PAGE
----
Labour Court Database
File Number: CD88205
Case Number: LCR11864
Section / Act: S67
Parties: TRETORN SPORT LIMITED - and - IRISH TRANSPORT AND GENERAL WORKERS' UNION
Claim on behalf of 3 workers employed as spreading and cementing operative for parity with felt cutting operatives.
Division: Ms Owens Mr Heffernan Mr O'Murchu
Text of Document__________________________________________________________________
CD88205 RECOMMENDATION NO LCR11864
INDUSTRIAL RELATIONS ACTS, 1946 TO 1976
PARTIES: TRETORN SPORT LIMITED
(Represented by the Federated Union of Employers)
IRISH TRANSPORT AND GENERAL WORKERS' UNION
1. Claim on behalf of 3 workers employed as spreading and
cementing operative for parity with felt cutting operatives.
2. The Company was established in Portlaoise in 1972 and
manufactures high quality tennis balls for sale mainly in European
Markets. The Company currently employs 120 people. There is no
formal grading structure for pay purposes. However, there are a
number of different categories of employee with production divided
into various functional areas (details supplied to the Court).
3. Rates of pay for some categories are calculated on the basis
of piece rates while others are paid a fixed hourly rate. The
Company also operates a three shift system for some categories and
a shift premium is paid as appropriate.
4. As part of the 27th Wage Round claim the Union sought parity
for the spreading and cementing operatives with felt cutting
operatives. The workers concerned prepare the raw material for
direct manufacturing. They are paid £5.02 and £4.91 per hour
respectively. The rate for felt cutting operatives is £5.58 per
5. The parties reached agreement on the 27th wage round except on
this item and agreed to process the claim through the Grievance
Procedure. The Company rejected the claim following meetings at
local level and the matter was referred to the Conciliation
Service of the Labour Court on 25th November, 1987. A
Conciliation Conference was held on 27th January, 1988. As no
agreement was possible the parties agreed to a referral to the
Labour Court for investigation and recommendation. A Court
hearing was held in Tullamore on 3rd May, 1988.
6. 1. The Company introduced a new product (a new high quality
tennis ball) which requires greater skill and responsibility
from the workers concerned. As they are involved in the
initial preparation of the raw material for the finished
product it is imperative that they carry out their duties
with minimal mistakes to avoid costly waste. The Union
contends that this work is of equal value to that of the felt
cutting operation and therefore it is not unreasonable for
the workers concerned to seek the same rates as comparative
2. During the course of discussions on the claim the Company
expressed fears that concession of the claim would lead to a
possible "wage drift or leap frog" situation. The Union has
undertaken to give firm guarantees concerning same and
suggested that the matter be resolved on a "red circle"
3. There are only a small number of workers involved in the
claim and the strictures imposed by the National Programme
(applicable for 3 years from 1st December, 1988) should
adequately temper Management's fears concerning consequential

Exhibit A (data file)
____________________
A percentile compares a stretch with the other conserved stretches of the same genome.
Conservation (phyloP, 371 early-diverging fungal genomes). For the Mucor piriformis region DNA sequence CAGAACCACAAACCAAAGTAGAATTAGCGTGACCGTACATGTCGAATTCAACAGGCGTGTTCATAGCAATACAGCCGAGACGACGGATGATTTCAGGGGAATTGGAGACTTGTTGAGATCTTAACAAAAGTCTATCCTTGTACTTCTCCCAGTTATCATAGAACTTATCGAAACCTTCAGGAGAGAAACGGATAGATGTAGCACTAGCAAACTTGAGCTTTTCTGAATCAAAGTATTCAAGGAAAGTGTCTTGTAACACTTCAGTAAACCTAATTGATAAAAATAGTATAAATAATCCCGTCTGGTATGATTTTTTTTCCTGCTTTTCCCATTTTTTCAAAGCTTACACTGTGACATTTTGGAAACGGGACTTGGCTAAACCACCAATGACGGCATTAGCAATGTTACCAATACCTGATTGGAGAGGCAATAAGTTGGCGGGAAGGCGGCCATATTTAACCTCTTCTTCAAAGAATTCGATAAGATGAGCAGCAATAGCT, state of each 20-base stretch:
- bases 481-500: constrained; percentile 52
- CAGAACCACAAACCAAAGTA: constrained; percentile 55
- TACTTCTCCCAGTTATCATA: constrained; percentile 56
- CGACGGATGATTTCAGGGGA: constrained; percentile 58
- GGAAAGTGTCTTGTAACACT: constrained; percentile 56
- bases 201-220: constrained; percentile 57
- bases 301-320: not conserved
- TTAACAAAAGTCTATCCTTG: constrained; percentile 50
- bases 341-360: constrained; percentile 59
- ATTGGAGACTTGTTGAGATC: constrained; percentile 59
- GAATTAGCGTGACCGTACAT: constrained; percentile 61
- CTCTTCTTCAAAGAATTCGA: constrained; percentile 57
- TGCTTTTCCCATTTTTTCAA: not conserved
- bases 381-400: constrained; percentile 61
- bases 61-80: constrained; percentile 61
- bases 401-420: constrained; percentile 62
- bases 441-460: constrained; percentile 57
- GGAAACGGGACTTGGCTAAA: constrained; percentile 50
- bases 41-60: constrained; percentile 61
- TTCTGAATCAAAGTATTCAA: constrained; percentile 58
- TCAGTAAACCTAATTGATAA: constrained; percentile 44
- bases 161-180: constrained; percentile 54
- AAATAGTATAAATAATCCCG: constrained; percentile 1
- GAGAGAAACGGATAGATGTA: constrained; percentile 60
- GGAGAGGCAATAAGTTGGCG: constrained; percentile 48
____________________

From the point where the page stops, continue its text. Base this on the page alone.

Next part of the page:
4. The Company has argued that the rate applicable for the
felt cutting operatives is artifically high. The Union does
not accept this. The workers concerned are being paid at a
fixed hourly rate which was arrived at and agreed following
negotiations in 1982.
7. 1. The felt cutting rate is an artifically high rate which
has its origins in a piece rate which was in operation until
1982. In 1982 the Company introduced a new Felt Cutting
Machine and as a result of this, the felt cutting operatives
were taken off piece rates and put on a fixed hourly rate
which was the subject of negotiations at that time. The
fixed rate agreed was based on the average of the piece rates
then applicable. It is utterly ludicrous to now attempt to
pin other rates to the felt cutting rate, given the origins
of this rate.
2. The comparison being made is untenable. A claim on the
basis of equal value would only be relevant if the basis for
payment of the comparators was an evaluation of the job both
intrinsically and with reference to other job categories in
the Plant. This is not the case.
3. If the Company were to concede an increase to the
claimants, whether or not that increase would amount to full
parity with the felt cutting operatives, then the Company
would be compounding the problem by recognising the validity
of making comparisons with the felt cutting operatives. In
addition, the Company is extremely concerned about the
"knock-on" effects of this claim for other sections of the
4. The current rates of pay of the claimants are the second
highest fixed hourly rates in the factory and compare very
favourably not only with general rates of pay in the
Portlaoise area, but nationally.
8. The Court having considered the submissions from both parties
(1) The present cutting machinists be "red circled".
(2) The parties negotiate and agree a new rate for cutting
machinists which will apply to all future entrants.
(3) The rate agreed as at 2 above to apply to the three
The Court considers that these negotiations should be concluded
and the new rate applied to the claimants from 1st September,
Signed on behalf of the Labour Court
26th May, 1988 Evelyn Owens
M.D./P.W. Deputy Chairman